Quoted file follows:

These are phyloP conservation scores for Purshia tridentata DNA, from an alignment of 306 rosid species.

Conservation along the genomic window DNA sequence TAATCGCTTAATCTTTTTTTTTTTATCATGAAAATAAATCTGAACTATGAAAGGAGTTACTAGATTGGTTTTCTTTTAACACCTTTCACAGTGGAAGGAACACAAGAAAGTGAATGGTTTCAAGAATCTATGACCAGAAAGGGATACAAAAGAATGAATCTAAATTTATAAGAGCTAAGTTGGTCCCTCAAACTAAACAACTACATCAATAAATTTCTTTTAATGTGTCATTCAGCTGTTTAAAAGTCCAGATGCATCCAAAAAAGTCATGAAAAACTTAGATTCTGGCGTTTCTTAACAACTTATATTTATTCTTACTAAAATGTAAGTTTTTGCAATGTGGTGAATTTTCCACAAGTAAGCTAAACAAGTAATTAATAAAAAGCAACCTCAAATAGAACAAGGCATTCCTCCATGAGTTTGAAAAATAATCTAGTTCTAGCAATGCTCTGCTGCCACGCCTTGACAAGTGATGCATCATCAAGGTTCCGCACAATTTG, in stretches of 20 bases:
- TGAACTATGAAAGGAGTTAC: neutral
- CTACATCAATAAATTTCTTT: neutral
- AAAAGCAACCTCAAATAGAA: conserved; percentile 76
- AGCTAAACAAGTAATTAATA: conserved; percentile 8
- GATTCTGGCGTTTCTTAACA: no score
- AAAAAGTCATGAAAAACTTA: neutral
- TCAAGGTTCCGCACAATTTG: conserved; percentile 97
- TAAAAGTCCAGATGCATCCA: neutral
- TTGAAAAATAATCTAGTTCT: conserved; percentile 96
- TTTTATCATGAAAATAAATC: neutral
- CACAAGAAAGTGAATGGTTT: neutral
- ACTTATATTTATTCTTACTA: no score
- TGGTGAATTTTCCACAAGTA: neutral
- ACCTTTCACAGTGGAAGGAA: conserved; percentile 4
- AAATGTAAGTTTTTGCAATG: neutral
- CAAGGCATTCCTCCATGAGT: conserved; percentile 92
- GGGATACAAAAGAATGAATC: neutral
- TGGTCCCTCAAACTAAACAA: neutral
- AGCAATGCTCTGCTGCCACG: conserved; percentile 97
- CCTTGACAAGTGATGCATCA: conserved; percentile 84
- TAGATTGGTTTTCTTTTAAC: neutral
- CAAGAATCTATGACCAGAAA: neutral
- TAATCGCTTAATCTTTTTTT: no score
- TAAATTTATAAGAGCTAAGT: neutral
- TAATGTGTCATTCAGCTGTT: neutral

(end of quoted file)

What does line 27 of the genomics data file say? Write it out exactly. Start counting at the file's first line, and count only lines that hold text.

- TAATGTGTCATTCAGCTGTT: neutral